August 15, 2016
Stress and mindfulness in the workplace are areas of growing importance to today’s leaders and those who report to them. Author and coach Mary Schiller discusses where stress and mindfulness meet, and how we can approach stress from a different perspective to conquer the feelings we associate with it.
What I’m about to say is going to strike you as odd at first, and that’s OK. When I first heard it, it took me a while to understand it fully. But as you keep reading, please also keep an open mind.
We’ll begin with where stress does not come from.
And so on.
Not only that …
And so on.
Stress does not come at us, nor does it come from anything or anyone.
There is no mechanism that carries stress from something or someone, and toward and into us. For example, stress is not like a germ; we cannot “catch” stress from a conversation, a relationship, a situation, an environment or a person. It can look that way, but just because something looks a certain way doesn’t mean it’s true. The Earth may look flat from certain angles, but does that mean it is?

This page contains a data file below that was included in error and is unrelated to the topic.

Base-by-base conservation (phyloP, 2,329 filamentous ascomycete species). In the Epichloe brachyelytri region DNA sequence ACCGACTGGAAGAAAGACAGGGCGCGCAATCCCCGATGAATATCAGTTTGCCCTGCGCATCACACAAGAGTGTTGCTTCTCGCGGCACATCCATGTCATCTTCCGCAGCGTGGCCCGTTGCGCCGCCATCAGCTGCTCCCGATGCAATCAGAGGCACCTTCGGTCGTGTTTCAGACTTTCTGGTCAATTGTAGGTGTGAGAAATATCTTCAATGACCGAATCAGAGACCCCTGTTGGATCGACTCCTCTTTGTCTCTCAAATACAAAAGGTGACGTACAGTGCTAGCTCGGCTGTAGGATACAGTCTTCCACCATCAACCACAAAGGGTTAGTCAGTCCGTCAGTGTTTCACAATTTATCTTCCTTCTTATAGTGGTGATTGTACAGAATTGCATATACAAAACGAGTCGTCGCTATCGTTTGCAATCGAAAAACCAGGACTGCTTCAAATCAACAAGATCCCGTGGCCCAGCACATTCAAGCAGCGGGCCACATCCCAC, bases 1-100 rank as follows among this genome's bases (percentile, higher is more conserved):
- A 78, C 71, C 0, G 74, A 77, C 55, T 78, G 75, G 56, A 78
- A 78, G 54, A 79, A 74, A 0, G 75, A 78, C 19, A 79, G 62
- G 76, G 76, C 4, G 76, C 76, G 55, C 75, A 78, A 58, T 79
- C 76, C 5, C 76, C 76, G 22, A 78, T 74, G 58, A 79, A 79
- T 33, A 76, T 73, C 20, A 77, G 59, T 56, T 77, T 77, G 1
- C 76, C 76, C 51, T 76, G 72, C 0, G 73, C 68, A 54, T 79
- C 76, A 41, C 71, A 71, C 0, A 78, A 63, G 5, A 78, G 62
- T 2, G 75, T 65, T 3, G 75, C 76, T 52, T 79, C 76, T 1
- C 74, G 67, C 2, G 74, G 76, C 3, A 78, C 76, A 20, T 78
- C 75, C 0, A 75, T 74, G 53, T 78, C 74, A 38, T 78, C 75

Let’s consider it logically for a moment. Where would stress actually be if, for example, it came from a job? How would stress “live” in a job? Would it live in the job description? In the building? And would it come to us via the papers we’re pushing? Could other people somehow magically transmit stress to us?
You might say, “Well, if someone else is stressed, it rubs off on me.” It might look that way, but again, just because something looks true doesn’t mean that it is.
Test it: Do you know people who don’t get stressed out by angry bosses who yell, and instead they brush it off and go about their business? Does your boss ever get angry and for whatever reason that particular day, it doesn’t bother you? That’s because the boss who yells isn’t creating the feeling of stress.
Stress only ever comes from one place: inside our own minds.
We do not absorb stress. We do not get stressed out by things, people, events and so forth “out there.” Nothing has the ability to trigger or create stress in us – except our own thinking.
What’s really happening is this: we have some thinking, we react to it as stressful, and then we have a feeling that we call “stress.” On top of that, we often worry and get fearful when we have the feeling we’ve labeled “stress,” so we go even further down that stressful road.
Every message we receive about stress says we must do something about it, and everyone has a suggestion for what to do. But all the suggestions are coming at stress from the wrong direction because most people don’t know that …
Don’t just believe me. Experiment with it. The moment you see that it’s just thought and you don’t need to pay attention to it is the moment stress starts to fade away.
Adapted from Mind Yoga: The Simple Solution to Stress That You’ve Never Heard Before (No Stretchy Pants Required) by Mary Schiller.